Friday, June 7, 2013

Review: Sherlock

Directed by Paul McGuigan. Written by Mark Gatiss & Steven Moffat.
Seasons 1-3

The Holmes stories aren't rich or full of significance. The characters don't have that Dickensian ability to walk right off the page. The vocabulary is fine but workmanlike, without the bubbly perk of Woodhouse or the twisting of Joyce. Superficially, of course, the appeal is the plot. We like trying to figure out the mysteries. True enough the first time through, they're pretty absorbing, but why read, or watch, them again and again? Why remake them decade after decade?

Sherlock, of course. He's not the most fascinating of characters, though. His knowledge and activities are limited. He's not prone to passion and "has no vices," Watson tells us. How exciting. The appeal of Holmes, I think, is an attraction to his relentlessly logical reasoning and fantastic powers of perception.  We follow along and feel the thrill as Holmes reveals his astute observations to the mere mortals around him, from the flatfooted police and his capable-but-humble partner, Watson, to the criminals he's just outwitted. Even more, we like to fancy ourselves just as rational as Holmes.

If that is indeed the appeal of the famous detective, then the BBC's first three seasons of Sherlock deliver. Seldom has watching Holmes churn through facts, sifting the significant from the peripheral with superhuman speed, been so fun. Indeed, the driving forces of the show are the scenes of Holmes breathlessly narrating his conclusions to the mere mortals around him and we viewers, like poor Watson and Lestrade, simply get whisked along in Holmes' intellectual whirlwind. As we follow the keen perceptions of the self-declared "consulting detective," the camera zooms in on the minute objects of his inquiry. This not only emphasizes the superhuman degree of Holmes' powers, but balances with dynamic visuals the talky explanation and exposition which otherwise can grow tedious. It's more inventive, though, the way Sherlock handles the flip side of Holmes' insistent perspicacity: that' he's beyond bored when not stimulated by a tough case. In fact, here Holmes is in thrall to his senses, endlessly jonesing for his next kick that will only come from a near-uncrackable case. Cumberbatch's Holmes less the professional sleuth, more the boy genius. Less Bohemian, more curmudgeon.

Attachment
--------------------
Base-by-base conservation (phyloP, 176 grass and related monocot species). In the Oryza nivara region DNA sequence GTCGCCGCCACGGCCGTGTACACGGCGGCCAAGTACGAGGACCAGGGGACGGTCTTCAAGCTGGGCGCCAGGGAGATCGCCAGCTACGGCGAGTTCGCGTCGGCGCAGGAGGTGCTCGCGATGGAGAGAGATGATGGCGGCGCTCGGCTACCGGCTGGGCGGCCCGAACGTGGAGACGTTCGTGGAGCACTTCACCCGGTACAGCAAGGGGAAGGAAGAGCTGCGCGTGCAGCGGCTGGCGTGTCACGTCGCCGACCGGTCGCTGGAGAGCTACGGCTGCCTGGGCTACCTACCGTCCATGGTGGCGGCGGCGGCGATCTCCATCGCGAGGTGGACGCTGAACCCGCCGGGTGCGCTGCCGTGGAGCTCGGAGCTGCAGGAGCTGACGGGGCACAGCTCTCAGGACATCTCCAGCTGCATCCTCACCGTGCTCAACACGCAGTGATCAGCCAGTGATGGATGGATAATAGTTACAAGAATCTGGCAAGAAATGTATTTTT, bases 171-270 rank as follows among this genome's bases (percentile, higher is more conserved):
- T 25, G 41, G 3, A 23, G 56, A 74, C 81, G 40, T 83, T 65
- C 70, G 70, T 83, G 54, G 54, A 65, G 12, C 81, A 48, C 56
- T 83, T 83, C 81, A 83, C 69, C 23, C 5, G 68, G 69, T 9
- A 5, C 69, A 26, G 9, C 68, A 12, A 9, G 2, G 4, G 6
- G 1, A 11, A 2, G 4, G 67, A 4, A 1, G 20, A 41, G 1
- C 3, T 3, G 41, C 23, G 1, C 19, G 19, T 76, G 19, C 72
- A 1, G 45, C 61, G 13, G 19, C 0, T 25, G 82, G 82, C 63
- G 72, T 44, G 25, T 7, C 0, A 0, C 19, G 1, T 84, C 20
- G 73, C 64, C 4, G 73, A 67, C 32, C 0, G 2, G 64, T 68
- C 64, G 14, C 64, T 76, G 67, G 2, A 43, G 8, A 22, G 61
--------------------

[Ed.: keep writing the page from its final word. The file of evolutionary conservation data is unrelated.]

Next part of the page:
Indeed, it's all Watson can do to stop Holmes from offending everyone in sight and he usually plays Holmes' buffer or gopher to the outside world. Watson's no fool though, and unlike previous incarnations of the solider-doctor-sidekick, he doesn't exist simply to be wrong and showcase Holmes' smarts. The first three seasons give Watson a meaningful arc as he moves from traumatized veteran to, well, Sherlock Holmes' sidekick. And what a pair, with the indefatigable Holmes striding off after some obscure clue and Watson scrabbling along after him. One lanky, the other short. One with the soldier's brevity and the other who's a plain old showoff. One indifferent to romance, the other unlucky. They're more than an Abbott and Costello, though. There's some substance to the duo, for we see Holmes move from a total indifference toward anyone's feelings, to a subdued respect for the plucky doctor, finally to caring for him as a a friend. These details aren't overplayed though, and we don't venture into buddy-cop territory.  Holmes is still irascible and Watson is always playing catch-up, but they're friends.

If Watson's the everyman and Holmes his boy genius, then Moriarty is the enfant terrible. Just as mad, just as brilliant as Holmes, the gawky, mousy Moriarty wants his complementary nemesis to come out and play. Their parallels aren't superficial, either. Where Holmes has buried his emotions and runs on the adrenaline of the case, Moriarty's rage fuels his plans. Holmes is the consulting detective, Moriarty the consulting criminal. They're both in it for themselves, though, and perversely each needs the mad, inverted brilliance of the other to satisfy his own mind's lust for challenge. The writers tried to throw in some bits about how Holmes isn't "really" on the "side of the angels," i.e. law and order, but it wasn't so persuasive. Perhaps the authors thought it a betrayal of Holmes' curmudgeonry to let him identify with any group, but he's not a psychopath. Eccentric misanthrope, yes. Murderer, no.

The six episodes of the first two seasons neatly thread these characters through some interesting variations on the Conan Doyle mysteries, which were updated just enough for my liking. Most of the updates are sensible reactions to the technology of today, whether it's genetic engineering or digital cryptography. At last, we don't have to pretend to be fooled by phosphorescent paint and forged signatures. This is also the first mainstream programming, in film or television, that really seemed at home in the digital world.  People talk about blogs and databases and what have you, without introducing them to the audience. As if that's not refreshing enough to satisfy my inner geek, finally some fine producer decided just to overly onto the tv screen the content of text messages and computer screens in the show: no more close ups of generic operating systems and characters reading their messages aloud. Finally, we and Holmes are on an adventure in the 21st century.

Each step of the way we're treated to a pitch-perfect score from David Arnold and Michael Price. With it's boomin bass line, The Game Is On superficially resembles Hans Zimmer's score to the Guy Richie  films, but the blend of plucked, bowed, and percussive instruments here is even more pleasing, a clever and complementary mix of interiority, drama, and good old fashioned adventure. Just like the show.

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